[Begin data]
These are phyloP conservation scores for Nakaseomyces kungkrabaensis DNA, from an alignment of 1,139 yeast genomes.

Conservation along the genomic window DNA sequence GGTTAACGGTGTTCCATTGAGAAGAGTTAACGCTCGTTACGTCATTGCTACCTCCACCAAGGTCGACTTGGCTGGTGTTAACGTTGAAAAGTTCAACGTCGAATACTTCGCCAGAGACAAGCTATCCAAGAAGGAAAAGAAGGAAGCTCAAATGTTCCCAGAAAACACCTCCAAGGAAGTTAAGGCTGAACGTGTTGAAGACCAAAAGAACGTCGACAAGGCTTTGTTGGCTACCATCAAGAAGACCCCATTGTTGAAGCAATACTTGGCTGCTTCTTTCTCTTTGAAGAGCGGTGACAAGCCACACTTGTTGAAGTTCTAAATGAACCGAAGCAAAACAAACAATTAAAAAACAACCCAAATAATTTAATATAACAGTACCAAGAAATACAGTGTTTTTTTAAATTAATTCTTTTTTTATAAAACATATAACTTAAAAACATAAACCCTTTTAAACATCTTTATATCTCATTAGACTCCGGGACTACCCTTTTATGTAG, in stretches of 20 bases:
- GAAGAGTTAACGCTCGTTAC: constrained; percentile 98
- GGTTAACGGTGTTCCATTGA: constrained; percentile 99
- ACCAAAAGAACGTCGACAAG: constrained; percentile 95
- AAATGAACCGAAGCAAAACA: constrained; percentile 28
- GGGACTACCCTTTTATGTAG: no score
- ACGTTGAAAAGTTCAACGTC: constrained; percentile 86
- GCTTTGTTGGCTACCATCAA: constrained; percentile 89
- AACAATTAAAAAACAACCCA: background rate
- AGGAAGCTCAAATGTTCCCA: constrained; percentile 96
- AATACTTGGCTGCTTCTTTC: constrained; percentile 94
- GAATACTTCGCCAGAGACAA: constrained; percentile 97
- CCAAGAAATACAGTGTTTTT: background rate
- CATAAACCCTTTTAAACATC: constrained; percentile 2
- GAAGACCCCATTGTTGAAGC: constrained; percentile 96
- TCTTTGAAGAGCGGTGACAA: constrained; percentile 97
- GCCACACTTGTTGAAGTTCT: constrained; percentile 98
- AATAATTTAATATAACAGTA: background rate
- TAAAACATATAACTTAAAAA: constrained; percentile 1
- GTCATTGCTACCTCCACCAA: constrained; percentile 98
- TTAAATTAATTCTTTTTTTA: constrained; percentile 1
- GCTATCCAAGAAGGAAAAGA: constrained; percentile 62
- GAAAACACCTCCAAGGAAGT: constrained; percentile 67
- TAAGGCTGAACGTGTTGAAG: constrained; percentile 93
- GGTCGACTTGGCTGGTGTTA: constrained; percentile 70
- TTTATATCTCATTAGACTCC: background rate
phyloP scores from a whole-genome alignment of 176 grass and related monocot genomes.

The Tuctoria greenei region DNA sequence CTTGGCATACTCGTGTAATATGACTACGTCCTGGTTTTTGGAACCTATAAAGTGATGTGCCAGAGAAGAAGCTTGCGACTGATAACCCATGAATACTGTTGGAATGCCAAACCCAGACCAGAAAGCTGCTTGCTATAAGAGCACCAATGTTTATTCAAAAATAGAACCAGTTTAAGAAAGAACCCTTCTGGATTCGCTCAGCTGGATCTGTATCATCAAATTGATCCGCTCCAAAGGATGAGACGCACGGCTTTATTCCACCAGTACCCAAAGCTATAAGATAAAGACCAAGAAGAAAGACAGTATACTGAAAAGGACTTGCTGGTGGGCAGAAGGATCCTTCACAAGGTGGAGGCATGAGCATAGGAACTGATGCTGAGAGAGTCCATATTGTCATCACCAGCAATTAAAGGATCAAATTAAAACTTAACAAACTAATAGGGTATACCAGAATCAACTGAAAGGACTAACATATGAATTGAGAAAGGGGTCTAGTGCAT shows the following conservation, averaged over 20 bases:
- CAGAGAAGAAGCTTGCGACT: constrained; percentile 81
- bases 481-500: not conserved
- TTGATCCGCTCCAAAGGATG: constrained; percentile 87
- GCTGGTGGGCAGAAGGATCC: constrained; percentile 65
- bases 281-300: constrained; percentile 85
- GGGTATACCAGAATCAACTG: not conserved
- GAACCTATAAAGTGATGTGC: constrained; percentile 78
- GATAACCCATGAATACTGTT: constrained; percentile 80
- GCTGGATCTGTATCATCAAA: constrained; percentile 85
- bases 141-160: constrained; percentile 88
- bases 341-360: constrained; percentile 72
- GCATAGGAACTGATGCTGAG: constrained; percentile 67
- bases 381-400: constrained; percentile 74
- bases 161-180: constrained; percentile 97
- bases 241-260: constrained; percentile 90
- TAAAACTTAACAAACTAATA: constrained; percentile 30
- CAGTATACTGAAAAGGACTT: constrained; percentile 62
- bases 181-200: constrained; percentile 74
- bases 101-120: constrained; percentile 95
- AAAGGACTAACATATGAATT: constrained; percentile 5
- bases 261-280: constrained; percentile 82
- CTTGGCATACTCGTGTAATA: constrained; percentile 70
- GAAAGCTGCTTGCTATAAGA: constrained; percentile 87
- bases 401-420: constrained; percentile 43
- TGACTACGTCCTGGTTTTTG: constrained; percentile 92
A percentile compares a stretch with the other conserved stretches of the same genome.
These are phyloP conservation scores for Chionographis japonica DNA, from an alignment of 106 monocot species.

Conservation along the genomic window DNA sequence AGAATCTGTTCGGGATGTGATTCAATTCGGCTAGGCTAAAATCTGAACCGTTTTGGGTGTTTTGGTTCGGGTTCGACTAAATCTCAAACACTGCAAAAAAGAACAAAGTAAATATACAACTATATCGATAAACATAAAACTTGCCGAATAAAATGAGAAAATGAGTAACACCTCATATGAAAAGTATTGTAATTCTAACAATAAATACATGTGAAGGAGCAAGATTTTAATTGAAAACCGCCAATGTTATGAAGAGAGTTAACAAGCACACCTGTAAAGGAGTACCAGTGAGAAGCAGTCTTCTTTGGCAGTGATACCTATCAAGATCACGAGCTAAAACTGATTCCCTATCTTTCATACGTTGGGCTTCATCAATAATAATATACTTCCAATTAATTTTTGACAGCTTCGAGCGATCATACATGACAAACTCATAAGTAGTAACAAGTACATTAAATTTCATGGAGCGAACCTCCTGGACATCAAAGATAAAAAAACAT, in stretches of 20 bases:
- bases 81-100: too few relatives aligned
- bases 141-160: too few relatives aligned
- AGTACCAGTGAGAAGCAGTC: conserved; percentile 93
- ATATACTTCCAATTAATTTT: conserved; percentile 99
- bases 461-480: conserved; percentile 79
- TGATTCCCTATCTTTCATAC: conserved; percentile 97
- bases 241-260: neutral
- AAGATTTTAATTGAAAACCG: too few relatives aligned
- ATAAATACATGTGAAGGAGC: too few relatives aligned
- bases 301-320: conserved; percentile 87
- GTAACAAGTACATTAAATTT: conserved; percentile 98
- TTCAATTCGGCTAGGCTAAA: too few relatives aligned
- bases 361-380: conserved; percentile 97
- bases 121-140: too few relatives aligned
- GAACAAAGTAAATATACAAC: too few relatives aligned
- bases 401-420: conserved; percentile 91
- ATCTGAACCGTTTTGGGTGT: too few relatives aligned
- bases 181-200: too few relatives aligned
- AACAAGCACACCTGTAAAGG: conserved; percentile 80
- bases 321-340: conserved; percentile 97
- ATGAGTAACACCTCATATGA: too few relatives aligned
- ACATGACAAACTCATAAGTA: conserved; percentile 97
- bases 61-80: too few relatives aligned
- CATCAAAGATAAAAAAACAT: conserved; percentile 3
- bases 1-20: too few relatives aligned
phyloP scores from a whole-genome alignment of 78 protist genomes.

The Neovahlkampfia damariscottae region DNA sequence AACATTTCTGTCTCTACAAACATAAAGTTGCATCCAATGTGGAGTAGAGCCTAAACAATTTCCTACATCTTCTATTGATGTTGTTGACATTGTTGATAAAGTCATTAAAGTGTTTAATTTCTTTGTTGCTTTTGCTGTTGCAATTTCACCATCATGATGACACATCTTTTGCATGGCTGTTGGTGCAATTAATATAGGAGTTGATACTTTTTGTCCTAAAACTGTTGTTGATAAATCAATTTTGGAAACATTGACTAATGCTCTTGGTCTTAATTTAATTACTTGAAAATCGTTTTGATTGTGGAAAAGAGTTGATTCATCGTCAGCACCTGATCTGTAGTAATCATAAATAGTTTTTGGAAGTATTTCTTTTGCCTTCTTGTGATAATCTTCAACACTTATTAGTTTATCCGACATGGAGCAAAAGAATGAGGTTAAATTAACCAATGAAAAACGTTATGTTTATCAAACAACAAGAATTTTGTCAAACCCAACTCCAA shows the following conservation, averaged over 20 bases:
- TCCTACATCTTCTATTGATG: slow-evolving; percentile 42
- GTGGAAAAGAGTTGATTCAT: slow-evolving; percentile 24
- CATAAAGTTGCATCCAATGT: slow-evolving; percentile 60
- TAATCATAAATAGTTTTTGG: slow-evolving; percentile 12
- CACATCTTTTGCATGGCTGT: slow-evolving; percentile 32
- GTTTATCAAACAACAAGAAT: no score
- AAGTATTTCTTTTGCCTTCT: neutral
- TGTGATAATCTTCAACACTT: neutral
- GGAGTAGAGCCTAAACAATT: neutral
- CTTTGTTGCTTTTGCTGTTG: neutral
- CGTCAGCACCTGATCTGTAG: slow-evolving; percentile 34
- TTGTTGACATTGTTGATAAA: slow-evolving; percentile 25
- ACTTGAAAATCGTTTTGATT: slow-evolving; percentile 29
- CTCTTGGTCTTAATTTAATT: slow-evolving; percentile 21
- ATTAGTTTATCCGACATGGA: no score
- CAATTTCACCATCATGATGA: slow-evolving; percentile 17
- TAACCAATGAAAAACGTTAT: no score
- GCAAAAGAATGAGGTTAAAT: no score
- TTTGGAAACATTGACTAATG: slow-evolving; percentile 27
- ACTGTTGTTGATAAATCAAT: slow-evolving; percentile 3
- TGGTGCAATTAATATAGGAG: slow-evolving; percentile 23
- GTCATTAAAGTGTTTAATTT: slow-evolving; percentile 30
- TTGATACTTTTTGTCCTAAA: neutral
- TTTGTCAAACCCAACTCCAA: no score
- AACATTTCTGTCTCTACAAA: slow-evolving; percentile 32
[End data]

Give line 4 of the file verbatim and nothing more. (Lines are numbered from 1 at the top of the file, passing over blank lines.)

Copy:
- GGTTAACGGTGTTCCATTGA: constrained; percentile 99